Hilltop curvature as a proxy for erosion rate: wavelets enable rapid computation and reveal systematic underestimation
Estimation of erosion rate is an important component of landscape evolution studies, particularly in settings where transience or spatial variability in uplift or erosion generates diverse landform morphologies. While bedrock rivers are often used to constrain the timing and magnitude of changes in baselevel lowering, hilltop curvature (or convexity), CHT, provides an additional opportunity to map variations in erosion rate given that average slope angle becomes insensitive to erosion rate owing to threshold slope processes. CHT measurement techniques applied in prior studies (e.g., polynomial functions), however, tend to be computationally expensive when they rely on high-resolution topographic data such as lidar, limiting the spatial extent of hillslope geomorphic studies to small study regions. Alternative techniques such as spectral tools like continuous wavelet transforms present an opportunity to rapidly document trends in hilltop convexity across expansive areas. Here, we demonstrate how continuous wavelet transforms (CWTs) can be used to calculate the Laplacian of elevation, which we utilize to estimate erosion rate in three catchments of the Oregon Coast Range that exhibit varying slope angle, slope length, and hilltop convexity, implying differential erosion. We observe that CHT values calculated with the CWT are similar to those obtained from 2D polynomial functions. Consistent with recent studies, we find that erosion rates estimated with CHT from both CWTs and 2D polynomial functions are consistent with erosion rates constrained with cosmogenic radionuclides from stream sediments. Importantly, our CWT approach calculates curvature at least 103 times more quickly than 2D polynomials. This efficiency advantage of the CWT increases with domain size. As such, continuous wavelet transforms provide a compelling approach to rapidly quantify regional variations in erosion rate as well as lithology, structure, and hillslope sediment transport processes, which are encoded in hillslope morphology. Finally, we test the accuracy of CWT and 2D polynomial techniques by constructing a series of synthetic hillslopes generated by a theoretical nonlinear transport model that exhibit a range of erosion rates and topographic noise characteristics. Notably, we find that neither CWTs nor 2D polynomials reproduce the theoretically prescribed CHT value for hillslopes experiencing moderate to fast erosion rates, even when no topographic noise is added. Rather, CHT is systematically underestimated, producing a power law relationship between erosion rate and CHT that can be attributed to the increasing prominence of planar hillslopes that narrow the zone of hilltop convexity as erosion rate increases. As such, we recommend careful consideration of measurement length scale when applying CHT to estimate erosion rate in moderate to fast-eroding landscapes, where curvature measurement techniques may be prone to systematic underestimation.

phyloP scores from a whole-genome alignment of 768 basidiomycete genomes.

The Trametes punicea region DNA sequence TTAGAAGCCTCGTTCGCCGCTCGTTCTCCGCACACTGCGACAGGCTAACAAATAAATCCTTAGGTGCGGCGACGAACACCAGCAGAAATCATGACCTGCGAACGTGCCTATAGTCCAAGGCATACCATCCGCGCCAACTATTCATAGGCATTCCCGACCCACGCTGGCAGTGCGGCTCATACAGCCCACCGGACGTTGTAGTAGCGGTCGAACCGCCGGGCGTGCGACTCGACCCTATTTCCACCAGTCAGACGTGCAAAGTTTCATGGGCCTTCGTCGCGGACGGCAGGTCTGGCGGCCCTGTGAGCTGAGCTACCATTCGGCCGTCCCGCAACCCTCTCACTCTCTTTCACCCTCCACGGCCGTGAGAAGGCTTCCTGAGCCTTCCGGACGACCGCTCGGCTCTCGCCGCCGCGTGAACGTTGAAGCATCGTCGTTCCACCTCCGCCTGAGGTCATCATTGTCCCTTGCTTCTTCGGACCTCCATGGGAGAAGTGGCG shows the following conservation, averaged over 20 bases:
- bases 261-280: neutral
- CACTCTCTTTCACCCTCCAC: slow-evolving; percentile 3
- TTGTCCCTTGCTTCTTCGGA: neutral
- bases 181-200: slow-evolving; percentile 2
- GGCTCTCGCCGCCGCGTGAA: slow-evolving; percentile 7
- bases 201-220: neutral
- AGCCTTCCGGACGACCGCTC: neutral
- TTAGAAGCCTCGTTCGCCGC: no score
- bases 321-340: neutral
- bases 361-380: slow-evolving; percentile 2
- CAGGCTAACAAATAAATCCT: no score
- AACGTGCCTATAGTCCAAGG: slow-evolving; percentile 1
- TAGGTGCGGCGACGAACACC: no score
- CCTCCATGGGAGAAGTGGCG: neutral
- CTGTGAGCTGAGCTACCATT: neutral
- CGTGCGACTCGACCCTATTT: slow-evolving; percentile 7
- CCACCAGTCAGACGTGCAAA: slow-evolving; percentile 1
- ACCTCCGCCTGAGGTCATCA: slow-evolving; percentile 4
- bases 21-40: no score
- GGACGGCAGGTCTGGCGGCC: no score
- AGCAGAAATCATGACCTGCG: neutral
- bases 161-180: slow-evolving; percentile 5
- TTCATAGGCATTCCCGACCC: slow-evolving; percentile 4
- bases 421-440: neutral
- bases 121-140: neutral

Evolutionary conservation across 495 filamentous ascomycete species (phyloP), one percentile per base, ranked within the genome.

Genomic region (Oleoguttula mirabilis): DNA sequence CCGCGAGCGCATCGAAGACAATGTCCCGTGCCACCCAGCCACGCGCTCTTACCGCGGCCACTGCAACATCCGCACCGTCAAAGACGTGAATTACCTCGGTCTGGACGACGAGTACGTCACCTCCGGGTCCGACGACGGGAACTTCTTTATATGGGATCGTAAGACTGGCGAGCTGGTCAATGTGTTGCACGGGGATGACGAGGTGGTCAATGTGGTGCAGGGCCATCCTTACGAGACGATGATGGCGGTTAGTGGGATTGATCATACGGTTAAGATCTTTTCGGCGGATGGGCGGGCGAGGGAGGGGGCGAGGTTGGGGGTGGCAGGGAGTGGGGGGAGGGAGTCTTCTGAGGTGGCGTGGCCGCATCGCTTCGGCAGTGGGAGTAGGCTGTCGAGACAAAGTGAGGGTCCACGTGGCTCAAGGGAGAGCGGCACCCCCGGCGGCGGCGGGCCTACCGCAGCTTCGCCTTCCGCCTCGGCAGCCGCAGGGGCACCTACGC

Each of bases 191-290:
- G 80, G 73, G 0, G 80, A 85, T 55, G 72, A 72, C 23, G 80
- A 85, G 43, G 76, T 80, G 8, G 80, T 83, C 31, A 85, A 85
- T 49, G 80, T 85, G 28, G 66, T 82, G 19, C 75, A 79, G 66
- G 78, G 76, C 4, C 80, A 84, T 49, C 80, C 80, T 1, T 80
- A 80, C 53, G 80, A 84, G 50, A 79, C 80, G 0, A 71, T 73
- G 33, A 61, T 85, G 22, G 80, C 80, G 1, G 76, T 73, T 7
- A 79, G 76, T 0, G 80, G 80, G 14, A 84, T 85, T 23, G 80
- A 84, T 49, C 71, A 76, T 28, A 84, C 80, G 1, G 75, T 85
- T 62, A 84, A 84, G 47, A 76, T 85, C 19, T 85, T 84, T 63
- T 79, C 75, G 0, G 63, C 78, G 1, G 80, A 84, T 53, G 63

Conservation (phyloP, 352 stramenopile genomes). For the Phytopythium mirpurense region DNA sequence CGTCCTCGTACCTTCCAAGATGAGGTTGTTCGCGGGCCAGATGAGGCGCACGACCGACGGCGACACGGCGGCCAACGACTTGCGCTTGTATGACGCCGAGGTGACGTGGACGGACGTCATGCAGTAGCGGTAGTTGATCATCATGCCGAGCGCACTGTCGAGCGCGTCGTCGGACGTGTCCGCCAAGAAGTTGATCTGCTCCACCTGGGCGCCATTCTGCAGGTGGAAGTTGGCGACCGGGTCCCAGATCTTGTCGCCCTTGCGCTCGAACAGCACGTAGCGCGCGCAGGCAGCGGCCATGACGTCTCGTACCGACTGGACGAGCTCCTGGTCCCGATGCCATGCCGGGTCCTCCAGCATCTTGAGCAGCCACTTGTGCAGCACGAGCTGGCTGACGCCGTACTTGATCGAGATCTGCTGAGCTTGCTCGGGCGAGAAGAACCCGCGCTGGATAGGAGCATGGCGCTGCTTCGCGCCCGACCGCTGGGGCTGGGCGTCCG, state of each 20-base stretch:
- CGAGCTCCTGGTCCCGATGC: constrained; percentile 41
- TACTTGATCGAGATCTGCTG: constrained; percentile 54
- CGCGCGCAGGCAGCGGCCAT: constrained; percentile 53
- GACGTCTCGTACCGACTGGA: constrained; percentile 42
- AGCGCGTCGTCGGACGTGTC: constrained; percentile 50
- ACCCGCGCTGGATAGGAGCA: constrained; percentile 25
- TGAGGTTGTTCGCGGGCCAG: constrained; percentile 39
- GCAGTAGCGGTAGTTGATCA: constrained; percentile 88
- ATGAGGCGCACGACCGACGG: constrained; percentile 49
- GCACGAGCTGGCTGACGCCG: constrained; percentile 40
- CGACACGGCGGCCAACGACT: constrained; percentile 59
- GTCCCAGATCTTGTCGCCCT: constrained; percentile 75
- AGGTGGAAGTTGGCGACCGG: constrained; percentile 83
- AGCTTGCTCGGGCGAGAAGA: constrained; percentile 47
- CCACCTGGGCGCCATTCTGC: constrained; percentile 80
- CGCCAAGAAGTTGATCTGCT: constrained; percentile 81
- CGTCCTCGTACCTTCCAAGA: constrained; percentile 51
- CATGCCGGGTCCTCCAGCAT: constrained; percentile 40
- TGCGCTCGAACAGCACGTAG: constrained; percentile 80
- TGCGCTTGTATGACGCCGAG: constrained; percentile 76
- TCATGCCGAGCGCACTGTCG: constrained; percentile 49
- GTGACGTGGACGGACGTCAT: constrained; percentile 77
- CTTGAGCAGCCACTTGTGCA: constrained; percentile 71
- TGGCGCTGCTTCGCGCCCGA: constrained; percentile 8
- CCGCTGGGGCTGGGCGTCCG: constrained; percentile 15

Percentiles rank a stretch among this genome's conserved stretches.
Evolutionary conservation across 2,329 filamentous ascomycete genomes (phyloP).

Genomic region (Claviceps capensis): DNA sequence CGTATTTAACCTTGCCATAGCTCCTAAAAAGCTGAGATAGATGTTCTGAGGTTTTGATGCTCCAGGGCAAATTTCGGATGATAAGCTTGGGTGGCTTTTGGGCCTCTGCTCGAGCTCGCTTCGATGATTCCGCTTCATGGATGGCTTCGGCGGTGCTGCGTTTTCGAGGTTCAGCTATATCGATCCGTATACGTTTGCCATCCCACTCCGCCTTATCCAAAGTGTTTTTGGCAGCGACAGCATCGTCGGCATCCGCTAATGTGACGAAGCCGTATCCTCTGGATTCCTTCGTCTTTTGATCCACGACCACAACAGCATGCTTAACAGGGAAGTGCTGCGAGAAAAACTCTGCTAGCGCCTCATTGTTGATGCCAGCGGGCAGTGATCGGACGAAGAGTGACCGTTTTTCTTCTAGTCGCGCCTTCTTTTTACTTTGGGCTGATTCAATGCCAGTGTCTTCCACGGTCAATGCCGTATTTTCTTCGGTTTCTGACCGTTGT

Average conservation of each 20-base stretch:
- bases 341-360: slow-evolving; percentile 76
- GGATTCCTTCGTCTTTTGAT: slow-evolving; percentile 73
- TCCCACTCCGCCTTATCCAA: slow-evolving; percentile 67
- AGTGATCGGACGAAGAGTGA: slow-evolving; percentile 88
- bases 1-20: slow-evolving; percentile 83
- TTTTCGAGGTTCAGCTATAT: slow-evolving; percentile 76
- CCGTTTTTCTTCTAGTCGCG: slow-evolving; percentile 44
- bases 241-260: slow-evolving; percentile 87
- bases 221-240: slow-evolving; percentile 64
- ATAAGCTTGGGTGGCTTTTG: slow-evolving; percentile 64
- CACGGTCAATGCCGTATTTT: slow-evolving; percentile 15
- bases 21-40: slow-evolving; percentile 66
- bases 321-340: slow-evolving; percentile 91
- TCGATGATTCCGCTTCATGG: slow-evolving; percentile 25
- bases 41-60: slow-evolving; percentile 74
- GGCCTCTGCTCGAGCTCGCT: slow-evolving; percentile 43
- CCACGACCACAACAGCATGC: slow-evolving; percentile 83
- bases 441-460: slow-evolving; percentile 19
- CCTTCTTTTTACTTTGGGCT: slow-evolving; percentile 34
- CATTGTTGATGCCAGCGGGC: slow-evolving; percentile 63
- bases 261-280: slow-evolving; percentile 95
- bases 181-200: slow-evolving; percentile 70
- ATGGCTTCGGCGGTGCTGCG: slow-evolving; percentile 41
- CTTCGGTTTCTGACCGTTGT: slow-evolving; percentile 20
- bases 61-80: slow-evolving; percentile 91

Please read the corrigendum first before continuing.
The morphology of landscapes adjusts to conform to exogenic perturbations such as uplift and climate as well as spatial variations in lithology, geologic structure, and biology. As such, numerous studies have taken advantage of landscape morphology to estimate rates and timing of perturbations to these landscape properties. In bedrock rivers, for instance, geomorphic transport laws have been formulated to allow for linkages between landscape form and process, including from measurements such as channel steepness and χ, a metric that integrates drainage area along a channel profile (Kirby and Whipple, 2001; Perron and Royden, 2013; Royden and Perron, 2013). These tools have been effectively utilized to estimate and map spatial variations in uplift, quantify the timing and rates of landscape transience and uplift history, and predict drainage basin reorganization (e.g., Barnhart et al., 2020; Dietrich et al., 2003; Fox, 2019; Kirby and Whipple, 2001, 2012; Roberts and White, 2010; Willett et al., 2014; Wobus et al., 2006).